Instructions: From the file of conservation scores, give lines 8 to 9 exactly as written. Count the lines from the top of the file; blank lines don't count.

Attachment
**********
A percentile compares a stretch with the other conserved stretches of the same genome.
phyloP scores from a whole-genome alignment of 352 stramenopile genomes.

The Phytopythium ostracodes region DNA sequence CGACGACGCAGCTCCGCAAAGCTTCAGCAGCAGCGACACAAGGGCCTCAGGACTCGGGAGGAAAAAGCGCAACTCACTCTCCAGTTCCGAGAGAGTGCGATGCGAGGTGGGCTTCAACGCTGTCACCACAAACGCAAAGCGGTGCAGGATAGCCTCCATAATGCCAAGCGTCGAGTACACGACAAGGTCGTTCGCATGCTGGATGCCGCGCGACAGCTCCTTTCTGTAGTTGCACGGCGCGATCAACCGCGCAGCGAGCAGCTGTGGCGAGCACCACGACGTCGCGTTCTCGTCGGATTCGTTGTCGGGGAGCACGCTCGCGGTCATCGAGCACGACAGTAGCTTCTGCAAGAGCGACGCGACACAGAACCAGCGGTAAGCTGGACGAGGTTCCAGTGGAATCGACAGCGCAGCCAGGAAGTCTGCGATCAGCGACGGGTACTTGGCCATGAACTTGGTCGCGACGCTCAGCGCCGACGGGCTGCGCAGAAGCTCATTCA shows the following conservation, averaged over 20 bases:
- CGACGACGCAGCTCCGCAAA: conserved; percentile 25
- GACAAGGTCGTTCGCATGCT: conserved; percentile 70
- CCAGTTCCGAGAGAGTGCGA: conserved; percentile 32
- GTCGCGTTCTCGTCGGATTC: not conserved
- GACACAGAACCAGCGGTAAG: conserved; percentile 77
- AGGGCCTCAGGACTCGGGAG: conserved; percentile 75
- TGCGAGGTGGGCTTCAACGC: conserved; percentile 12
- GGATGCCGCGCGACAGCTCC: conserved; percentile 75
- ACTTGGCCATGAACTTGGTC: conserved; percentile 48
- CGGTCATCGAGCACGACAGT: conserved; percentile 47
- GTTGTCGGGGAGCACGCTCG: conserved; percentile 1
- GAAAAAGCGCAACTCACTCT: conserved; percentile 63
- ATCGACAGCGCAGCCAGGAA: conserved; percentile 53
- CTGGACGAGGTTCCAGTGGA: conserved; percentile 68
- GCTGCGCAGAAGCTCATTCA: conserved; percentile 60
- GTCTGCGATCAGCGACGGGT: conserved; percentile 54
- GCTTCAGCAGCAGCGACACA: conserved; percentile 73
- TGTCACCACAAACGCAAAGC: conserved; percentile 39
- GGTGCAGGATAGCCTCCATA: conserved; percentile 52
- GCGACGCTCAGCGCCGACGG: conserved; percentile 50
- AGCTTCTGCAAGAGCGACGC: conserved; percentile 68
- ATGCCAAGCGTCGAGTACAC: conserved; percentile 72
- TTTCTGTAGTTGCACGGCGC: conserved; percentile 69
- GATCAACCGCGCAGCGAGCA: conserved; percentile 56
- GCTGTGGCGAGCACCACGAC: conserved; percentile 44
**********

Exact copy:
- GACACAGAACCAGCGGTAAG: conserved; percentile 77
- AGGGCCTCAGGACTCGGGAG: conserved; percentile 75